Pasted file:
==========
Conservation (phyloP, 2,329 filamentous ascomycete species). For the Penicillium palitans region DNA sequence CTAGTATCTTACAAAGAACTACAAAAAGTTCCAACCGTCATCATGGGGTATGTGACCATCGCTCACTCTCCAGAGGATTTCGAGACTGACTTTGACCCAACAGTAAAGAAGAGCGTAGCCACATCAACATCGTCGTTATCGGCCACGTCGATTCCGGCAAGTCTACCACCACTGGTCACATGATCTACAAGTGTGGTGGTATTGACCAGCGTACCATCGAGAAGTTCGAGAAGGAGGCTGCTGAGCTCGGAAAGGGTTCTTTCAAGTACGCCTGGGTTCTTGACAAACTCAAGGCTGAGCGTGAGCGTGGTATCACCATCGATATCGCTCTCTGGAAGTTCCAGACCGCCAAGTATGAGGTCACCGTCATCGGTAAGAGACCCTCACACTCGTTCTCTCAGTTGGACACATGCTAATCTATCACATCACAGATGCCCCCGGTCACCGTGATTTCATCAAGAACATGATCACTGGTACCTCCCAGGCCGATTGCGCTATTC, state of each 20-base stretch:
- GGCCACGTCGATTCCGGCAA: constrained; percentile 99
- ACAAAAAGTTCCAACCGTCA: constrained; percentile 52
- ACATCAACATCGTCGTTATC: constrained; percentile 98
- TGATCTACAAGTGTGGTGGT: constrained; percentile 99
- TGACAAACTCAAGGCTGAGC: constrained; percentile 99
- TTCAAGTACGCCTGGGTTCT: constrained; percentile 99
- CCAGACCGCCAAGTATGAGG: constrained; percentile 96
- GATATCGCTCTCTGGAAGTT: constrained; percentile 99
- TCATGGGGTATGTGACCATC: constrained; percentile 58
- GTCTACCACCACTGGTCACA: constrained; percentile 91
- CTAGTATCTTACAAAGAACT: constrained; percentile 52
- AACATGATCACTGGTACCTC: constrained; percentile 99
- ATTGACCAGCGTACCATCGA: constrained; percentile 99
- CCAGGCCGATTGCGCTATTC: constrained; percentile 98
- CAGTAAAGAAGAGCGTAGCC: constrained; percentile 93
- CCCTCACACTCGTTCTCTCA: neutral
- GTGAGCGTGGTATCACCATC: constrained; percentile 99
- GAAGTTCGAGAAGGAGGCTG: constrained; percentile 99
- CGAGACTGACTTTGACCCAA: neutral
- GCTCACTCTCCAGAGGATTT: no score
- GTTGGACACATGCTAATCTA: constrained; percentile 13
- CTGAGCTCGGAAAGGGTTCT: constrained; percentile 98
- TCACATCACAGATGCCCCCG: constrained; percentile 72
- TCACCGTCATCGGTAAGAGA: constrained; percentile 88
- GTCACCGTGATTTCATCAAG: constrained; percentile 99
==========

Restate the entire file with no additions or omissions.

Conservation (phyloP, 2,329 filamentous ascomycete species). For the Penicillium palitans region DNA sequence CTAGTATCTTACAAAGAACTACAAAAAGTTCCAACCGTCATCATGGGGTATGTGACCATCGCTCACTCTCCAGAGGATTTCGAGACTGACTTTGACCCAACAGTAAAGAAGAGCGTAGCCACATCAACATCGTCGTTATCGGCCACGTCGATTCCGGCAAGTCTACCACCACTGGTCACATGATCTACAAGTGTGGTGGTATTGACCAGCGTACCATCGAGAAGTTCGAGAAGGAGGCTGCTGAGCTCGGAAAGGGTTCTTTCAAGTACGCCTGGGTTCTTGACAAACTCAAGGCTGAGCGTGAGCGTGGTATCACCATCGATATCGCTCTCTGGAAGTTCCAGACCGCCAAGTATGAGGTCACCGTCATCGGTAAGAGACCCTCACACTCGTTCTCTCAGTTGGACACATGCTAATCTATCACATCACAGATGCCCCCGGTCACCGTGATTTCATCAAGAACATGATCACTGGTACCTCCCAGGCCGATTGCGCTATTC, state of each 20-base stretch:
- GGCCACGTCGATTCCGGCAA: constrained; percentile 99
- ACAAAAAGTTCCAACCGTCA: constrained; percentile 52
- ACATCAACATCGTCGTTATC: constrained; percentile 98
- TGATCTACAAGTGTGGTGGT: constrained; percentile 99
- TGACAAACTCAAGGCTGAGC: constrained; percentile 99
- TTCAAGTACGCCTGGGTTCT: constrained; percentile 99
- CCAGACCGCCAAGTATGAGG: constrained; percentile 96
- GATATCGCTCTCTGGAAGTT: constrained; percentile 99
- TCATGGGGTATGTGACCATC: constrained; percentile 58
- GTCTACCACCACTGGTCACA: constrained; percentile 91
- CTAGTATCTTACAAAGAACT: constrained; percentile 52
- AACATGATCACTGGTACCTC: constrained; percentile 99
- ATTGACCAGCGTACCATCGA: constrained; percentile 99
- CCAGGCCGATTGCGCTATTC: constrained; percentile 98
- CAGTAAAGAAGAGCGTAGCC: constrained; percentile 93
- CCCTCACACTCGTTCTCTCA: neutral
- GTGAGCGTGGTATCACCATC: constrained; percentile 99
- GAAGTTCGAGAAGGAGGCTG: constrained; percentile 99
- CGAGACTGACTTTGACCCAA: neutral
- GCTCACTCTCCAGAGGATTT: no score
- GTTGGACACATGCTAATCTA: constrained; percentile 13
- CTGAGCTCGGAAAGGGTTCT: constrained; percentile 98
- TCACATCACAGATGCCCCCG: constrained; percentile 72
- TCACCGTCATCGGTAAGAGA: constrained; percentile 88
- GTCACCGTGATTTCATCAAG: constrained; percentile 99